Landscape professionals would be able to make informed decisions about plant fertility needs if they could easily monitor the nitrogen (N) levels in their plants. Currently that is done by submitting tissue samples to a lab for analysis. By closely monitoring N, landscape professionals could apply N fertilizers when needed. This would benefit the plants as well as cut down on the amount of N that leaches out and negatively affects ground water.

(note: This is preliminary work. More work will hopefully follow to expand this monitoring across a number of species and cultivars and make this a practical tool for landscape managers.)

Plants used in the experiment were Viola wittrokiana "Big Yellow" (pansies) and Catharanthus roseus "Pacific White" (vinca).

By using the Cardy hand held sap nitrate meter one can determine plant N status in the field. By determing the N status, landscape professionals can respond immediately to plant needs by precision fertilizer applications.

COLD HARDINESS OF Coreopsis verticillata 'Moonbeam'

(NOTE: This is a summary of a paper presented at the SNA meeting in August 2001 in Atlanta. Primary author was Darryl L. Rayburn, a graduate student in Horticulture at Auburn University).

Under greenhouse conditions, night interrupted lighting (NIL) can effectively induce flowering of herbaceous perennials. Recently NIL was used effectively outdoors in Mobile. This could potentially expand the marketing window of herbaceous perennials. However, nurserymen are concerned with the effects of NIL on the cold hardiness of these plants. This study addressed those concerns.

Coreopsis verticillata 'Moonbeam' was used in this experiment. In October 2000, 400 rooted cuttings were planted in 4 inch pots. In February 2001, half of the plants were placed under NIL; the other half, the controls (CTL), received natural lighting. Plants were then subjected to low temperature exposure in a modified chest freezer.

Results indicated that the NIL treatment produced plants that were consistently taller than the controls. Plants were tested for cold hardiness. NIL plants suffered more extensive injury at higher temperatures than CTL plants. Below 32oF NIL plants suffered increasing injury, eventually reaching an unmarketable condition. The CTL plants, in contrast, maintained greater cold hardiness with respect to injury rating and marketability in temperatures as low as 18oF.

Growers can use NIL in an outdoor nursery setting to bring some herbaceous perennials into flower earlier to reach peak market demands but proper precautions should be taken during low temperatures to avoid injury to the plants.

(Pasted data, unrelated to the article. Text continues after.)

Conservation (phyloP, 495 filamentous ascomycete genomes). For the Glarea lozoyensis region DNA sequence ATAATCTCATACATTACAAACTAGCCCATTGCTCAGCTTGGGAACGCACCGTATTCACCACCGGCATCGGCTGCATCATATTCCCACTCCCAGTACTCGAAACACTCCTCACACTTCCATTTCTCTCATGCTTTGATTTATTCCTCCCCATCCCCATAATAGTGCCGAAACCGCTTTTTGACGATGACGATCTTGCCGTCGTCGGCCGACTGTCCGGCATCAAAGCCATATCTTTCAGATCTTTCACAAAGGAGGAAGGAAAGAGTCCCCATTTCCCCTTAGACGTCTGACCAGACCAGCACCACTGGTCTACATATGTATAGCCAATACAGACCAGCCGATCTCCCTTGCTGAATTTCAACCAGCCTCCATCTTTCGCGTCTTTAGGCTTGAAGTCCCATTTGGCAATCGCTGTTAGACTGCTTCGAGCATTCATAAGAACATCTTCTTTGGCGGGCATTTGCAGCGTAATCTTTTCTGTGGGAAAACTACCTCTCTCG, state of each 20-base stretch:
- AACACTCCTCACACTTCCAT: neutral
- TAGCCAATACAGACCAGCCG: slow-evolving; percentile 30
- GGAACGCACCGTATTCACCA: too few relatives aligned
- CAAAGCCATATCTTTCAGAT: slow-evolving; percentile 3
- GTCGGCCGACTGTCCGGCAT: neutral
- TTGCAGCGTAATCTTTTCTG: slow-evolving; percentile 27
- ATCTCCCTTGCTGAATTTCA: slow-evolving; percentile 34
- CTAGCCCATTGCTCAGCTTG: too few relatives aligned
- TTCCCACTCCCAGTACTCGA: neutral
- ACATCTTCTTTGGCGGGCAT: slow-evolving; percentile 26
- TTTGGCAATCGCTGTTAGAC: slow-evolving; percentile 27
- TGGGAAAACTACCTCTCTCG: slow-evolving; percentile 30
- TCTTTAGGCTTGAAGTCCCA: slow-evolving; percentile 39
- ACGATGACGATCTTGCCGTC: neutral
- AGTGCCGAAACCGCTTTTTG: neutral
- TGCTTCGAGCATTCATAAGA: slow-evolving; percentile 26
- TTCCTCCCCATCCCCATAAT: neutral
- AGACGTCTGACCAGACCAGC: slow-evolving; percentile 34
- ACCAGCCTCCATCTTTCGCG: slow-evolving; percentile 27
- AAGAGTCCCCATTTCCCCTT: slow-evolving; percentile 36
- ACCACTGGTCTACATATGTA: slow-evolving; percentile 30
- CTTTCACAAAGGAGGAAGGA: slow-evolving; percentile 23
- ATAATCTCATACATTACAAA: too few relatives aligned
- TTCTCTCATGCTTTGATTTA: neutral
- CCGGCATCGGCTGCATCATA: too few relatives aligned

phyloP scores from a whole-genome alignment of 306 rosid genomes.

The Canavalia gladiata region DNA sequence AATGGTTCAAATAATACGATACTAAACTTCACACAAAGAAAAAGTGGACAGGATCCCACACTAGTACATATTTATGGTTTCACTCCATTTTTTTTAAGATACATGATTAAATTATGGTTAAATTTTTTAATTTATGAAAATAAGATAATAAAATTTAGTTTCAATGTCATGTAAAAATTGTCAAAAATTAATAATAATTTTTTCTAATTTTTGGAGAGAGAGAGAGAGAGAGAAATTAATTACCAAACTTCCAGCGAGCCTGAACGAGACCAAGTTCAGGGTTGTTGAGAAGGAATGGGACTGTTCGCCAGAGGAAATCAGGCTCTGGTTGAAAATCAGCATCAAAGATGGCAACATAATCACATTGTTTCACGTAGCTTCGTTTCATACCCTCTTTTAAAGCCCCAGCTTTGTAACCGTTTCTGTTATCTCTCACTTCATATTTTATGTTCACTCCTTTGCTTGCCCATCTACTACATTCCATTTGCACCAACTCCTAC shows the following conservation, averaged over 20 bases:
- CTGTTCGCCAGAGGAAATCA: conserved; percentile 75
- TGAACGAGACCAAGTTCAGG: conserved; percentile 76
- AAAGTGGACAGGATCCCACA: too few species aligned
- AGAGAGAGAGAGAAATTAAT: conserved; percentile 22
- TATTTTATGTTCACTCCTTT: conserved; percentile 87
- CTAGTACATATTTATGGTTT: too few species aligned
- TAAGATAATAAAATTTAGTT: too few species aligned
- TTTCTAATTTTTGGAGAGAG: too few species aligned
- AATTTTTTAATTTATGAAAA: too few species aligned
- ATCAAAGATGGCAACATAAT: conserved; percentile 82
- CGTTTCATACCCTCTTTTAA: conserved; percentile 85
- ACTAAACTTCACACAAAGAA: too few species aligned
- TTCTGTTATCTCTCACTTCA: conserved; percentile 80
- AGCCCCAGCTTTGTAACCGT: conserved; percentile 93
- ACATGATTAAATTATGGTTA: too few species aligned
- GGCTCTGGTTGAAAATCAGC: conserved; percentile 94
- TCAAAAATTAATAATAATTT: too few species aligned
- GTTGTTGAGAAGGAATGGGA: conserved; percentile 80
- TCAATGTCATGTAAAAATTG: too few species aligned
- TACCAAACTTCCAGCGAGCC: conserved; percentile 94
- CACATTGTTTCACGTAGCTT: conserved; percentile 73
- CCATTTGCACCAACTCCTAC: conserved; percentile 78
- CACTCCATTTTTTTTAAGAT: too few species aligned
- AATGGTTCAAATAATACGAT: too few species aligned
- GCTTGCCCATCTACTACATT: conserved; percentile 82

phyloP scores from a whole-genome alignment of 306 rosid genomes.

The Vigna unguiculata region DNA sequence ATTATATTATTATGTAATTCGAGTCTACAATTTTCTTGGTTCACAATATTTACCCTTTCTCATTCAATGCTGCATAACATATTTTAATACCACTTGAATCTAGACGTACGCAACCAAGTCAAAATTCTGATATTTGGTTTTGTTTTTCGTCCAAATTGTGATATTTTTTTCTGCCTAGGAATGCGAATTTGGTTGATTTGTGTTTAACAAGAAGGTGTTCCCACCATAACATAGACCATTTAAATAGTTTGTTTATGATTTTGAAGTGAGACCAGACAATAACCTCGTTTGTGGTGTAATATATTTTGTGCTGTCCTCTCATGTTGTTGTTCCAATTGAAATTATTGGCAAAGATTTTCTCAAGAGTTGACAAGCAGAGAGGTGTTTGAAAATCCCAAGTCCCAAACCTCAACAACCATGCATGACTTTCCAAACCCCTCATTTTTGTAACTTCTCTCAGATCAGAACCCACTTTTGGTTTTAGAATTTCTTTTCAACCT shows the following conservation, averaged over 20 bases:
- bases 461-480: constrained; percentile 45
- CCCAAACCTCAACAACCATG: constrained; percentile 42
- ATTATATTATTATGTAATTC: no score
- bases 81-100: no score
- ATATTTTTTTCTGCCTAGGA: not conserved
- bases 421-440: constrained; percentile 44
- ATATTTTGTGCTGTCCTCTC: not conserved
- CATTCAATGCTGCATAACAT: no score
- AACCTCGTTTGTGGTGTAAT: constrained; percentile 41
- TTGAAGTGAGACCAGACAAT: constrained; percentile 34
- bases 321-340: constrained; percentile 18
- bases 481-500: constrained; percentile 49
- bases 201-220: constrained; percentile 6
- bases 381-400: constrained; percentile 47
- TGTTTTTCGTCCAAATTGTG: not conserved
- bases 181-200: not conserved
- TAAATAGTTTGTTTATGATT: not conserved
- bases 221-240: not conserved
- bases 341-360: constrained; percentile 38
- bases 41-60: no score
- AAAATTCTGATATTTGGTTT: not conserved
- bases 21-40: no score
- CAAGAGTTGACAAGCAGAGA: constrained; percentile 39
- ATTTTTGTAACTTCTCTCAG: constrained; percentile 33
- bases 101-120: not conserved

(NOTE: This is a summary of a paper presented at the SNA meeting in August 2001 in Atlanta. Primary author was Janna Glenn, a graduate student in Horticulture at Auburn University).

Non-point pollution in urban environments continues to be very problematic. Over-fertilization of plants has a direct impact on water quality. Nitrogen (N) and Phosphorous (P) pollute surface waters in a significant way. Despite the evidence of nutrient leaching from urban landscapes, landscape maintenance professionals continue to over-fertilize newly transplanted ornamentals. This study evaluated the possibility of using recycled paper products in the bottom of nursery containers as nitrogen filters and a secondary source of nitrogen when plants are transplanted into the landscape.

Liners of vinca, begonia, ageratum, marigold and salvia were planted in gallon containers. Treatments were either recycled paper pellets or Osmocote in the bottom of the containers. Plants were eventually planted in landscape beds. Previous studies indicated greater reduction in Nitrogen. It is speculated that fresh bark, used in this study for container substrate, may have had an impact on the results.

Results indicated that paper in the bottom of containers may affect growth and/or quality of certain annual ornamental species. Of the annual species studied in this experiment, only ageratum responded positively.

Additional research is necessary to determine which annual species can tolerate paper filters in the bottom of containers. Based on our research, paper in the bottom of containers did not provide additional nutrition to transplanted annuals.


We traditionally photograph trees from the crapemyrtle trials in Auburn around July 4th as that is when we have observed optimal flowering. Below are some photos from the recent photo shoot - from the exquisite to some that have had better years.



Centennial Spirit





Near East


Peppermint Lace

Raspberry Sundae

Sarah's Favorite



Pavonia braziliensis - A SEASONAL SURPRISE

Potential plant for use in South: Pavonia braziliensis : MALVACEAE, (Brazilian Pavonia).

About 4 years ago, someone gave me a plant from from his yard in Spanish Fort. He was moving to a total care facility and could not keep it but thought others might enjoy it. Over the past few years I have found that when it was in bloom and I was near it, it is very attractive. From a distance, it is not a plant that would cause you to slam on the brakes and run over to see what it was but it is a nice surprise plant for seasonal interest. The picture is below. You be the judge. It has thin arching canes which hold 2" pink to white flowers with red centers. Foliage is sparse when young, but eventually fills in nicely; evergreen at temperatures above 24F. It is hardy here; may reseed. Zones 7b-11. It is pleasing enough that I think I will stick some cuttings. If you have an interest I am happy to share.